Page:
Finding a suitable successor in a family business can be a difficult task. In the article, “The Secrets of Successful Family Business Successors” written by Dean Fowler in The Family Business Policies and Procedures Handbook, seven behaviors are identified that can help make the transition from one generation to the next a bit easier.
- Establishing independence
Before bringing family members into a business, individuals should establish their own identity separate from the family business. Consider working outside the family firm to gain technical competency and experience. If an individual decides not to work outside of the family business initially, have the individual take on a specific project with the business to lead and establish their worth. Consider having the family member lead a new venture for a related company.
- Reshaping family communication
Communication between the successor and owner is key. Always address conflict immediately. Both parties should actively listen to each other.
- Demonstrating competency
Successors should take on long-term responsibilities that require leadership, be a project team leader. Successors should participate in 360 degree leadership performance reviews to identify strengths and weaknesses.
- Participating in strategic planning
Successors should work with senior generation on future strategies, not just day-to-day operations.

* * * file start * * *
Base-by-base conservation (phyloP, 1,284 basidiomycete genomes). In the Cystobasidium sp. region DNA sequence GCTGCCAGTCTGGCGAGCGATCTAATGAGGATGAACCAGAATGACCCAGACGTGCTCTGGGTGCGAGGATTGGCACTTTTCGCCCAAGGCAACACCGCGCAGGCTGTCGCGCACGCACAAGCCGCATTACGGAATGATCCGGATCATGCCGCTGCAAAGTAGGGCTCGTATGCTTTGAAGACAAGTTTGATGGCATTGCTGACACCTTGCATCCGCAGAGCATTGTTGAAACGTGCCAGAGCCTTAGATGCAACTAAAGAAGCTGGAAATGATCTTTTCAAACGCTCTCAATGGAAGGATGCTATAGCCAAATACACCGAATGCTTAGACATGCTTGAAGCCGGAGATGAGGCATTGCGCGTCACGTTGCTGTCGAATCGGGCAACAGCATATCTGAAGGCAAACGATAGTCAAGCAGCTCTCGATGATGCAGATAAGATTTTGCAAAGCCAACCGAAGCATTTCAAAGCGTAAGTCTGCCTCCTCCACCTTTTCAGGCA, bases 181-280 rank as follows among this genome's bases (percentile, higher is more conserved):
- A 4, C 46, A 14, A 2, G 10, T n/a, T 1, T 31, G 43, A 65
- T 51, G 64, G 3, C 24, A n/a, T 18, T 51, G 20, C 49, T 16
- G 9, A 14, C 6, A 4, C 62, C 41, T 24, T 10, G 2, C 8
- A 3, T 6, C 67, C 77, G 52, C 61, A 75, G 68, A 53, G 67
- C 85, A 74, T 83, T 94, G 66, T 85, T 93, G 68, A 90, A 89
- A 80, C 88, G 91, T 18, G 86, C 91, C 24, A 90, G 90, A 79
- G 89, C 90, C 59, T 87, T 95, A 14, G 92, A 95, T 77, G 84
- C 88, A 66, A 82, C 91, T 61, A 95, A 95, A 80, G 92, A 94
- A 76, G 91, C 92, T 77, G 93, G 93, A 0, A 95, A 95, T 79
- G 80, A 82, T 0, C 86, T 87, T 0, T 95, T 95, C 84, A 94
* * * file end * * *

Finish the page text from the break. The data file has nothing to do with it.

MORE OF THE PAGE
- Clarifying boundaries
The senior generation must define clear expectations for successors to carry out their roles. Successors must take a proactive role to communicate with the senior generation to ensure all expectations are met.
- Developing liquidity strategies
How will a transition be financed? Consider the following: creating an ESOP, buy/sell agreement between siblings, fund non-qualified retirement programs for senior generation, weigh pros and cons of sale to strategic buyer. Successors should be given the responsibility to meet with senior generation’s advisers and experts to identify best possible options and make a recommendation to the family.
- Assuming financial risk
Most family business ownership is through gifting of non-voting stock. To become a responsible owner, successors must become actively involved in the business. Successors must learn to read financial statements and develop relationships with bankers and trusted advisers. The sign of a good successor is if they are willing to take on personal financial liability to own a part of the business. In one example, a son showed interest in purchasing the business from his father. The son met with bankers, attorneys, and accountants to formulate a plan and then worked with his father to implement the plan.
The senior and successor generations must work together to establish the best plan for both parties. Communication is important and both parties must establish their expectations up front to ensure a successful transition. Successors must be patient as they work through these seven steps with the owners.
If you have any questions about succession planning or any other family owned business questions, please contact our office at 717.761.7171.
ABOUT THE AUTHOR
Ryan B. Brown, CPA, CVA
Ryan specializes in providing accounting, auditing, and tax services in industries including truck dealerships, contractors, nonprofits, and other closely held businesses. As an Audit Manager, Ryan is involved in planning, performing, and supervising audits, reviews, and compilations. He also provides tax services for audit, as well as individual clients.